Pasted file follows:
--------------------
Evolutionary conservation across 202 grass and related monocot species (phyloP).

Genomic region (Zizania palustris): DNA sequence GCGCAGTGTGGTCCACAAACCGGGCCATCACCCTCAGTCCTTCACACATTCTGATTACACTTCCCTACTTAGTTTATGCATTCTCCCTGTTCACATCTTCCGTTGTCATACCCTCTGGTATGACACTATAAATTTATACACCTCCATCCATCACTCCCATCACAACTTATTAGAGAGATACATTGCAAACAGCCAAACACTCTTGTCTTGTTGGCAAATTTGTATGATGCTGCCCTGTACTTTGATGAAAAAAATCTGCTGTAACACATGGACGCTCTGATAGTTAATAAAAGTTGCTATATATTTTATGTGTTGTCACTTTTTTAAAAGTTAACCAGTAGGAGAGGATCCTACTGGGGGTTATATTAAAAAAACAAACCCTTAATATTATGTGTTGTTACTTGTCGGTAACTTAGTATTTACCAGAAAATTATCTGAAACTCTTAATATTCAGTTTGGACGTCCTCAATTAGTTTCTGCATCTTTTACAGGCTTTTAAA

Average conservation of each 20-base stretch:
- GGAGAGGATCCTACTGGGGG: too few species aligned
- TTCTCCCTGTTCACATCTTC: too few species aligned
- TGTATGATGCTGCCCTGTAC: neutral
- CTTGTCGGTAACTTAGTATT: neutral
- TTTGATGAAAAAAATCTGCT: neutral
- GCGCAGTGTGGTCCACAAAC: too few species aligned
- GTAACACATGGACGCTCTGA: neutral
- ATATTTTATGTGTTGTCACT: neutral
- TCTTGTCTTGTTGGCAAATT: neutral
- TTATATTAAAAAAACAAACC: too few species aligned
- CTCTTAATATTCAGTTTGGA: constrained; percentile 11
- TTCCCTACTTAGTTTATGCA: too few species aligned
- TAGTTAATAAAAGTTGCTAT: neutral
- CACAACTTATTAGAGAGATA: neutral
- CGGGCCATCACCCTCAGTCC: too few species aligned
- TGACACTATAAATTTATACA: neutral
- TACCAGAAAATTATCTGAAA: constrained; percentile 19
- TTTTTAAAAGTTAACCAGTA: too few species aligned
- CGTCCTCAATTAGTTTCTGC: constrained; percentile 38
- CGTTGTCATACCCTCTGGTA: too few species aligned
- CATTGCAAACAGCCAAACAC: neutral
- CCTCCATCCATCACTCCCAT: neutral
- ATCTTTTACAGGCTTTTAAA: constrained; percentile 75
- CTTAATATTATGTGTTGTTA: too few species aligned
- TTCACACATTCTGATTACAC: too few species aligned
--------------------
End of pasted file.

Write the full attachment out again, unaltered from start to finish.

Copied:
Evolutionary conservation across 202 grass and related monocot species (phyloP).

Genomic region (Zizania palustris): DNA sequence GCGCAGTGTGGTCCACAAACCGGGCCATCACCCTCAGTCCTTCACACATTCTGATTACACTTCCCTACTTAGTTTATGCATTCTCCCTGTTCACATCTTCCGTTGTCATACCCTCTGGTATGACACTATAAATTTATACACCTCCATCCATCACTCCCATCACAACTTATTAGAGAGATACATTGCAAACAGCCAAACACTCTTGTCTTGTTGGCAAATTTGTATGATGCTGCCCTGTACTTTGATGAAAAAAATCTGCTGTAACACATGGACGCTCTGATAGTTAATAAAAGTTGCTATATATTTTATGTGTTGTCACTTTTTTAAAAGTTAACCAGTAGGAGAGGATCCTACTGGGGGTTATATTAAAAAAACAAACCCTTAATATTATGTGTTGTTACTTGTCGGTAACTTAGTATTTACCAGAAAATTATCTGAAACTCTTAATATTCAGTTTGGACGTCCTCAATTAGTTTCTGCATCTTTTACAGGCTTTTAAA

Average conservation of each 20-base stretch:
- GGAGAGGATCCTACTGGGGG: too few species aligned
- TTCTCCCTGTTCACATCTTC: too few species aligned
- TGTATGATGCTGCCCTGTAC: neutral
- CTTGTCGGTAACTTAGTATT: neutral
- TTTGATGAAAAAAATCTGCT: neutral
- GCGCAGTGTGGTCCACAAAC: too few species aligned
- GTAACACATGGACGCTCTGA: neutral
- ATATTTTATGTGTTGTCACT: neutral
- TCTTGTCTTGTTGGCAAATT: neutral
- TTATATTAAAAAAACAAACC: too few species aligned
- CTCTTAATATTCAGTTTGGA: constrained; percentile 11
- TTCCCTACTTAGTTTATGCA: too few species aligned
- TAGTTAATAAAAGTTGCTAT: neutral
- CACAACTTATTAGAGAGATA: neutral
- CGGGCCATCACCCTCAGTCC: too few species aligned
- TGACACTATAAATTTATACA: neutral
- TACCAGAAAATTATCTGAAA: constrained; percentile 19
- TTTTTAAAAGTTAACCAGTA: too few species aligned
- CGTCCTCAATTAGTTTCTGC: constrained; percentile 38
- CGTTGTCATACCCTCTGGTA: too few species aligned
- CATTGCAAACAGCCAAACAC: neutral
- CCTCCATCCATCACTCCCAT: neutral
- ATCTTTTACAGGCTTTTAAA: constrained; percentile 75
- CTTAATATTATGTGTTGTTA: too few species aligned
- TTCACACATTCTGATTACAC: too few species aligned